War of the Rebellion: Serial 019 Page 0849 Chapter XXV. CORRESPONDENCE, ETC. - CONFEDERATE.

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and the positive instructions of the Secretary of State to myself and of the Secretary of War to Commissioner Hubbard; I paid them their annuity and interest without the right to do so, by law and took the receipts to the superintendent, who refused to receive the money, while I have no receipt from him. And now to pay the Indian troops, and even to feed them a week I must disobey the orders of General Hindman.

The pay of these troops is many months in arrears, and I have solemnly and repeatedly promised it to them as soon as the money is received from Richmond. Sent for on the 21st of March, it is not yet here. The supplies of these troops have been very scanty, and they are, by the fault of General Van Dorn and others, without clothing or shoes. They have no forage for their animals and little medicine for their sick. The son of Noah disclosed his father's nakedness, but we show those Indians our own, and it seems to me that no effort is spared to alienate them and lose the whole country. Troops withdrawn; arms, ammunition, and supplies seized; moneys unreasonably delayed, seized on the way, and at last all ordered to be sent out of the country. In what can such singular and incredible proceedings end? I cannot conceive why it should be necessary to make us again depend on an officer at Fort Smith. There is no department where there is as much economy and as few abuses as this. I have endeavored with all my might to get rid of these army worms-speculators. Go and silver, absolutely indispensable in small quantities, is not supplied at all and my quartermaster and commissary have been nearly all the time without paper. The former has had to resort to the issued of notes of his own, and even the money to redeem these is now ordered away.

I do not know that such consequences are desired or intended, but I do know that the result of the change now ordered will be to meet particular interests and support abuses. Owing to the particular nature of the Indian service, the extent of our dealings on credit, and the want of knowledge of forms and business of ninety officers in a hundred, my whole time is already occupied and my energies squandered on vexations details; unprecedented difficulties continually spring up in my way, and I am constantly occupied in devising means to make up for and obviate the consequences of the wrongs of others. I cannot endure it any longer if the ordinary frauds and embarrassments of war are to be much more augmented. I do not suppose that the receipt of a mere acting quartermaster for funds or property turned over would be of any value as a voucher. I shall not make use of any of his "purchasing agents" nor be saddled with any of his contracts, especially with any for hay and beef, nor shall I permit him to act in this department without reporting to me.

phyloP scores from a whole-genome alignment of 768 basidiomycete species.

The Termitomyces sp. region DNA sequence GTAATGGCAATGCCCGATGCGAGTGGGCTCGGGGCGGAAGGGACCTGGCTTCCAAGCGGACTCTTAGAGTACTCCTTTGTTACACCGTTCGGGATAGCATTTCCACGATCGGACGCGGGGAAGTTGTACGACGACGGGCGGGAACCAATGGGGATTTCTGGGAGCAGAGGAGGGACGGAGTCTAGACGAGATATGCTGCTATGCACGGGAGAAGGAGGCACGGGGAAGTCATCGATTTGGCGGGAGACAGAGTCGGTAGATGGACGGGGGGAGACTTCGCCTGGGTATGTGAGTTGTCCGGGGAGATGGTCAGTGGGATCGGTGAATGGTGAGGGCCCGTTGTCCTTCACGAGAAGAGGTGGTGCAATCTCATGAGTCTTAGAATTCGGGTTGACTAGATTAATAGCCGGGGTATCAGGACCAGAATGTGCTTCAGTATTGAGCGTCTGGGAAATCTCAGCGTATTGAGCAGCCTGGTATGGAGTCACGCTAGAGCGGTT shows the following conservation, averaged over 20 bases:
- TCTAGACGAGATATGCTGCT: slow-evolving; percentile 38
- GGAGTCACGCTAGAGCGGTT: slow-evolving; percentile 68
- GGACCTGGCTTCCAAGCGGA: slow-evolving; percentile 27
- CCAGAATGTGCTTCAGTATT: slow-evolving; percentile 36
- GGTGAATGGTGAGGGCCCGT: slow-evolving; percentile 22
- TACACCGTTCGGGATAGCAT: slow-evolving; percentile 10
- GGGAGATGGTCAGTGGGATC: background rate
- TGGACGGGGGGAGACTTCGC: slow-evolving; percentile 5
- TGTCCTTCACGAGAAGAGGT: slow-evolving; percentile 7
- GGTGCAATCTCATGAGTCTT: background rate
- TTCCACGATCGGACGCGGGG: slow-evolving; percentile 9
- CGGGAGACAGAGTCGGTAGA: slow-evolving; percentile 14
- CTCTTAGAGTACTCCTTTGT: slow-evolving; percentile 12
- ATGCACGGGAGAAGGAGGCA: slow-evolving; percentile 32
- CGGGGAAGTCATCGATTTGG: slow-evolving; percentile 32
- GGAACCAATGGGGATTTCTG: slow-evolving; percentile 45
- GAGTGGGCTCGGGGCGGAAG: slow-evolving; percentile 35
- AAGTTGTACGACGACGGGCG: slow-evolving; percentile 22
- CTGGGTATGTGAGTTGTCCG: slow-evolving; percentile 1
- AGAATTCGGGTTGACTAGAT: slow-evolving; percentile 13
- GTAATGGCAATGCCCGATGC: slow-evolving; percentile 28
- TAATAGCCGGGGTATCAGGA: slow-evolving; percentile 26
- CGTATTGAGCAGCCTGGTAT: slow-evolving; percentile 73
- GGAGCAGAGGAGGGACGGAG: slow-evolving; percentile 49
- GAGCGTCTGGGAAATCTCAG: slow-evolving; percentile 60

General Hindman has already virtually deprived me of my command by permitting Major Pearce to send orders direct to my quartermaster, commissary, and ordnance officers.

And, finally, I shall not allow Major Pearce to enforce martial law in the Indian country "within 5 miles of Fort Smith." None is needed in this country and there shall be none, nor shall Major Pearce, without my authority, impress anything in this department. If he does, I will arrest him. I do not permit it to be done by any one-Indian or white. We would soon have an Indian war if I did.

I have the honor to be, with great respect, your obedient servant,


Brigadier-General, Commanding Department of Indian Territory.